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Supplier's view of the EPC market: AES Arabia

by Patrick Osgood on Jun 18, 2012

Asad Iqbal Khan
Asad Iqbal Khan

A leading supplier’s take on the EPC market, from water treatment specialist AES Arabia’s Asad Iqbal Khan

How would you evaluate the last year in supplying to EPC customers?
It was very good year for us for supplying to the EPC contractors, especially in energy. We responded well in time strategically according to the changes in the tendering environment by being very specialized in accurate in our field.

One of our highlights was being approved by Saudi Aramco as an ASME pressure vessel manufacturer in September. Gaining approval is tough, and approvals for the design and manfacture of pressure vessels are rare, so it is a boon for us.

We have been one of the leading suppliers in our scope of supply last year to Aramco through EPC contractors, for all the major projects such as Wasit, Shaybah, and Karan. We have supplied to the Samco, Rabigh, and Habshan projects, and many more.

There are changes in the EPC contracting environment, with more South Korean companies not only in the oil & gas, petrochemicals and energy sector but also across all sectors in the Middle East. I believe their strategy is to be very aggressive commercially in order to develop long term strategic business relationships with strategic customers.

Has the EPC market bounced back from the 2008 crisis? What is the legacy of the crisis?
Yes it has bounced back but not everywhere, only selected countries who are well placed in energy sectors, have seen this trend.

For the non-Korean EPC contractors, there is a light of hope as they shift their strategies to compete in what has been a tough market. Many companies are reviewing bidding activities and strategies.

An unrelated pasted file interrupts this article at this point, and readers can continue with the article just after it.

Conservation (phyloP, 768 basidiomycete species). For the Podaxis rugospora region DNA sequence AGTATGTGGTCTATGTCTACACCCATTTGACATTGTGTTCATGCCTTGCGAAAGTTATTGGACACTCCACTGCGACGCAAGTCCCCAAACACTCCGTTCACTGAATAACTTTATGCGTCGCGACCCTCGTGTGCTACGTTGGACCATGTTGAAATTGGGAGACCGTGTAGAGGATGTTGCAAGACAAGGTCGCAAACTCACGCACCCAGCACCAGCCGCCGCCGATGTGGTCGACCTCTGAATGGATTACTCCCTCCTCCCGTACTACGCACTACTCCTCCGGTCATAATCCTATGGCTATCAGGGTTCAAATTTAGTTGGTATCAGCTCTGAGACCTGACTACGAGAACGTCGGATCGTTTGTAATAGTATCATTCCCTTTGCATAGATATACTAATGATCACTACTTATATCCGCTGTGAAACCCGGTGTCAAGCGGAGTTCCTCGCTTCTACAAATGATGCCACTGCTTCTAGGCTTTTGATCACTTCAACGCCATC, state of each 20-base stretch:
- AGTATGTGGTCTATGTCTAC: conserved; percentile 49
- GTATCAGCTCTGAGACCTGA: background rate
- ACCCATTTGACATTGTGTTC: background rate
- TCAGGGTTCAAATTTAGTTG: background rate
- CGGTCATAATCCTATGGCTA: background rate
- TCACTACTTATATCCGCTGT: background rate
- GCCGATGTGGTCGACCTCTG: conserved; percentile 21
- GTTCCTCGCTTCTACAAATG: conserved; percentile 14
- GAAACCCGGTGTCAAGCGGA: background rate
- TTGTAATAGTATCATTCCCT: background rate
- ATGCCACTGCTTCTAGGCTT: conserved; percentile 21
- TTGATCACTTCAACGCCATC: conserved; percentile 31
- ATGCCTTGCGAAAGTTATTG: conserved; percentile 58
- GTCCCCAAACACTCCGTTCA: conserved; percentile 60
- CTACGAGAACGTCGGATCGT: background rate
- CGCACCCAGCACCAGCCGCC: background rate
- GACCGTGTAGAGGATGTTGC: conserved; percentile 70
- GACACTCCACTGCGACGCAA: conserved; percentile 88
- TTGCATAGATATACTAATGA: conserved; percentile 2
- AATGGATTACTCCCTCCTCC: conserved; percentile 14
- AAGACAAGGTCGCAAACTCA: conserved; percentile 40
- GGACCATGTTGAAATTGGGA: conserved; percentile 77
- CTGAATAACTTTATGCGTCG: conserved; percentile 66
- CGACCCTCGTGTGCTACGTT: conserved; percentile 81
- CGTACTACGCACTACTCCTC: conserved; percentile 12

The current economic situation has impacted many aspects of the EPC market, from cost through to bidding processes. Many EPC companies race to each contract tendered now, as the Middle East offers growth while other markets look stagnant. It’s truly a global market now; all the major contractors are available and competing.

What have been the healthiest markets for AES in the last year, and which countries can you see your business doing best in 2012?
Saudi Arabia and the UAE were the healthiest markets for us last year. We retain our focus on both countries, as well as Algeria, Oman and Qatar.

What are your main concerns for the few years ahead? Are you optimistic?
The main concern ahead is facing competition from the inexperienced suppliers who jump in with a low-ball tender once or twice, make the market volatile, and then leave.

In the energy EPC business, quality and reliability is vital – which is not always easy to focus on given how cost-competitive the sector has become. Something poorly supplied It can jeopardize a whole project if not executed properly and in time. My big tip is for EPC companies and end users to take care when deciding suppliers for EPC contracts.


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